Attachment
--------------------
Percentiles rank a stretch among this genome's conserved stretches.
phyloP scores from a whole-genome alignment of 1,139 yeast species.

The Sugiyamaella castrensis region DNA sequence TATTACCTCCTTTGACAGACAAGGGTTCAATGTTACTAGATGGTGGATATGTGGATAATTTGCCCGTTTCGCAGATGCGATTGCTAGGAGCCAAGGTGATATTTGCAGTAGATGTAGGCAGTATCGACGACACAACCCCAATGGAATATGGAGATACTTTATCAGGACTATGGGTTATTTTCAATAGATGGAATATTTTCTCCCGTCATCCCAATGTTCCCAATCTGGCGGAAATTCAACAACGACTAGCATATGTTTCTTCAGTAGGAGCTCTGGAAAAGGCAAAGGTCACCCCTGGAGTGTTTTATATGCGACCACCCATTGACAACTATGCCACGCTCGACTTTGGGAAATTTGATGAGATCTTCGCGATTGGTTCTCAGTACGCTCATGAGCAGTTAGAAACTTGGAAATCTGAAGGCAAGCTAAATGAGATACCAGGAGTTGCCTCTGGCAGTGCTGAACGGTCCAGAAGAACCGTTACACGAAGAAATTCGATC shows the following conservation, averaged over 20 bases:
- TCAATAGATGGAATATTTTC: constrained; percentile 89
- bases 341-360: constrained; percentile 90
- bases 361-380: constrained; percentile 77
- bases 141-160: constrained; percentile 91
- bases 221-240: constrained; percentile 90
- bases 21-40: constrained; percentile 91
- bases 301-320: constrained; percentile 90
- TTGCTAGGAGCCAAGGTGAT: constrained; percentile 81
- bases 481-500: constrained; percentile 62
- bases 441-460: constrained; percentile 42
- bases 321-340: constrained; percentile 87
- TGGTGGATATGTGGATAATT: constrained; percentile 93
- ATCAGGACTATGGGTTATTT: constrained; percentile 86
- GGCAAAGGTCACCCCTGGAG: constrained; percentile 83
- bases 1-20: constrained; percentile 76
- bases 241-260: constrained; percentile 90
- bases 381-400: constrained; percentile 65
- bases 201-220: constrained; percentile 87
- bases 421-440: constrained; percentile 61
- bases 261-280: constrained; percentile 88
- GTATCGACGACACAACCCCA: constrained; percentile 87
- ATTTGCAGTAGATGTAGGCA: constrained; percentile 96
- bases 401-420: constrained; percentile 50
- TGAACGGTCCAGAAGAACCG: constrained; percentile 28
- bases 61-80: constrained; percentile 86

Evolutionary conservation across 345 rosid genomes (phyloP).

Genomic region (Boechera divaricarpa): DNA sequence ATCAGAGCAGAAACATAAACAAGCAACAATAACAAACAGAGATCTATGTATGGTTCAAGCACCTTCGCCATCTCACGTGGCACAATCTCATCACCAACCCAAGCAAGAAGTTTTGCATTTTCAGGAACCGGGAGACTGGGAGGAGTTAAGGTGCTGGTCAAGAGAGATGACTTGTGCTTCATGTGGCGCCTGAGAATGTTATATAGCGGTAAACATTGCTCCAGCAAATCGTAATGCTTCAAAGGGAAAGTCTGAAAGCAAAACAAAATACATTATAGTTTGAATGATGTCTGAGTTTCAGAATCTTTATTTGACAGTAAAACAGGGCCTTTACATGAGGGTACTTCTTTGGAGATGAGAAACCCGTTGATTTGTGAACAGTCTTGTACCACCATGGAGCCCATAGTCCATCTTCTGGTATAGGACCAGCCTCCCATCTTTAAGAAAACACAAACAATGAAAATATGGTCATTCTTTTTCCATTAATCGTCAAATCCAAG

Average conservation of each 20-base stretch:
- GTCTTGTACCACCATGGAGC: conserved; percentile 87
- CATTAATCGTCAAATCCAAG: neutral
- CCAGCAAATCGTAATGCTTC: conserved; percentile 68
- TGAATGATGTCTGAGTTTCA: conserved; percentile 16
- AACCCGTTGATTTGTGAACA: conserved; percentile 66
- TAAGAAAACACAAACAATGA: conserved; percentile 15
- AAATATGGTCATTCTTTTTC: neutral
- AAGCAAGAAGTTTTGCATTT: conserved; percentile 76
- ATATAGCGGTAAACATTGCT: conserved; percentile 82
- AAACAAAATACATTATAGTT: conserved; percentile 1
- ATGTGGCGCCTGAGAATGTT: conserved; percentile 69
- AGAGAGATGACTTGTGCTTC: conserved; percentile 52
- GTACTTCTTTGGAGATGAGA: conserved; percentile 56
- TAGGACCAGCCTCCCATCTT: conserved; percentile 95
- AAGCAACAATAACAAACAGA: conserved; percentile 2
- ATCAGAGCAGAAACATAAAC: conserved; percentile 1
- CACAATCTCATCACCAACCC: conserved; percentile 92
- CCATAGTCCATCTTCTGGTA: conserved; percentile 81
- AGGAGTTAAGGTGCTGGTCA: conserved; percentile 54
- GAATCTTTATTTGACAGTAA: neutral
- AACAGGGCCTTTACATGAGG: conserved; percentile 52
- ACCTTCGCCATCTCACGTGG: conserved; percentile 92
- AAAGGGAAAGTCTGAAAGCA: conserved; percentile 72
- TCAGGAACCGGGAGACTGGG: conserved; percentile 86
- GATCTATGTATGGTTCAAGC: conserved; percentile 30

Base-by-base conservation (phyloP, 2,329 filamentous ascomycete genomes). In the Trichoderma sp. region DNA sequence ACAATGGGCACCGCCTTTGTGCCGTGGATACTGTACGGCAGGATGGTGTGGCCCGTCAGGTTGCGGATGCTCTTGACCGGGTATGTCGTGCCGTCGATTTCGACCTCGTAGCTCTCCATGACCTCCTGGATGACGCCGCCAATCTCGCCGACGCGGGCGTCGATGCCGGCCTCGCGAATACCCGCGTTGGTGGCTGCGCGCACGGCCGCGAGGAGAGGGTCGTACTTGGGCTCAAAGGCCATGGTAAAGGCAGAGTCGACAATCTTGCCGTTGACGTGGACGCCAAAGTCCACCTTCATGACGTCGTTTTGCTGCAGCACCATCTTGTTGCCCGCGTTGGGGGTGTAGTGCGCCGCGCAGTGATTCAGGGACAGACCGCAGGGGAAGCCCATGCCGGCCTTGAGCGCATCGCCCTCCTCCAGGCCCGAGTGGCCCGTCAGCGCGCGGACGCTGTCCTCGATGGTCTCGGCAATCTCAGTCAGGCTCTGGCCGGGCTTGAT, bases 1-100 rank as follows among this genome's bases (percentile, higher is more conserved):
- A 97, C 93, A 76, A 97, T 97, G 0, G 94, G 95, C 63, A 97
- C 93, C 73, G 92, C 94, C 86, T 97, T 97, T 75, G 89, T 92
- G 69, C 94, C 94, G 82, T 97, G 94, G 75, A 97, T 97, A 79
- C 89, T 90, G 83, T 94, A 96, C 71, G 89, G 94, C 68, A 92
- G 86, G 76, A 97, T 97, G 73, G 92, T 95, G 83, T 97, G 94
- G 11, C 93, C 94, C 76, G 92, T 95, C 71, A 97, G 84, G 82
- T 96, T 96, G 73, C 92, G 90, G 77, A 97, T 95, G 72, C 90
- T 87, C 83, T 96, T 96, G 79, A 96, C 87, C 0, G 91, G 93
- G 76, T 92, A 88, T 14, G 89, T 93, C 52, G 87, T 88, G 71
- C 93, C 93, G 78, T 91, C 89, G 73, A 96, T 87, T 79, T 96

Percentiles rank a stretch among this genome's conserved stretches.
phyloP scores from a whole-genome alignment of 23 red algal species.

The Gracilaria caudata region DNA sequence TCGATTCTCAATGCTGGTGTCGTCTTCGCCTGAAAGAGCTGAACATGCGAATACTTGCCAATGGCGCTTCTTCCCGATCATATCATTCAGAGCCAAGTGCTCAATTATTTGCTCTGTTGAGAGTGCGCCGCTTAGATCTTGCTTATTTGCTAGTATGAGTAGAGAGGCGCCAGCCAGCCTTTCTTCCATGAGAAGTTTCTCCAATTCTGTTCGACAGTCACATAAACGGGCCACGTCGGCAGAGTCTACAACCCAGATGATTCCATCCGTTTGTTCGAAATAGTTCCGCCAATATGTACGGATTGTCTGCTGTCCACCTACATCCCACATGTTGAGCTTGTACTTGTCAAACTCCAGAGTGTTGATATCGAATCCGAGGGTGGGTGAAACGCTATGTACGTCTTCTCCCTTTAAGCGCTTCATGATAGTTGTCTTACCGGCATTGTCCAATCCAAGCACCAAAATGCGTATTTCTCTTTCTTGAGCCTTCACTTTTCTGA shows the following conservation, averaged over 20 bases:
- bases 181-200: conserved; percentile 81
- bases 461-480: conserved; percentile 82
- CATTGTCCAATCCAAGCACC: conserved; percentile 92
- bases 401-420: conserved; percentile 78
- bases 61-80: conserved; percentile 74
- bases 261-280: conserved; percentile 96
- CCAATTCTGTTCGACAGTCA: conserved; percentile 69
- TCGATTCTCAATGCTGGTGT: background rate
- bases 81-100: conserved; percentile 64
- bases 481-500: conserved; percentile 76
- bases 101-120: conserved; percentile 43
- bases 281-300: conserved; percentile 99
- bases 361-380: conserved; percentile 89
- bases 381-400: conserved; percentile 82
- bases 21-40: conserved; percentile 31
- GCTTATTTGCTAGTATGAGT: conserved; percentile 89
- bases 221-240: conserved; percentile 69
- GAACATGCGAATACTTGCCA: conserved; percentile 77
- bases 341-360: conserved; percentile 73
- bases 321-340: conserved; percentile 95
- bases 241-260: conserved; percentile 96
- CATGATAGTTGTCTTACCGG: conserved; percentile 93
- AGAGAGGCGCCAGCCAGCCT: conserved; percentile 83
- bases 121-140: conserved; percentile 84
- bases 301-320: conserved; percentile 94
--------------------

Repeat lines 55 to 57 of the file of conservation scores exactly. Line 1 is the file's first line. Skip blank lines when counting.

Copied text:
- TCAGGAACCGGGAGACTGGG: conserved; percentile 86
- GATCTATGTATGGTTCAAGC: conserved; percentile 30

Base-by-base conservation (phyloP, 2,329 filamentous ascomycete genomes). In the Trichoderma sp. region DNA sequence ACAATGGGCACCGCCTTTGTGCCGTGGATACTGTACGGCAGGATGGTGTGGCCCGTCAGGTTGCGGATGCTCTTGACCGGGTATGTCGTGCCGTCGATTTCGACCTCGTAGCTCTCCATGACCTCCTGGATGACGCCGCCAATCTCGCCGACGCGGGCGTCGATGCCGGCCTCGCGAATACCCGCGTTGGTGGCTGCGCGCACGGCCGCGAGGAGAGGGTCGTACTTGGGCTCAAAGGCCATGGTAAAGGCAGAGTCGACAATCTTGCCGTTGACGTGGACGCCAAAGTCCACCTTCATGACGTCGTTTTGCTGCAGCACCATCTTGTTGCCCGCGTTGGGGGTGTAGTGCGCCGCGCAGTGATTCAGGGACAGACCGCAGGGGAAGCCCATGCCGGCCTTGAGCGCATCGCCCTCCTCCAGGCCCGAGTGGCCCGTCAGCGCGCGGACGCTGTCCTCGATGGTCTCGGCAATCTCAGTCAGGCTCTGGCCGGGCTTGAT, bases 1-100 rank as follows among this genome's bases (percentile, higher is more conserved):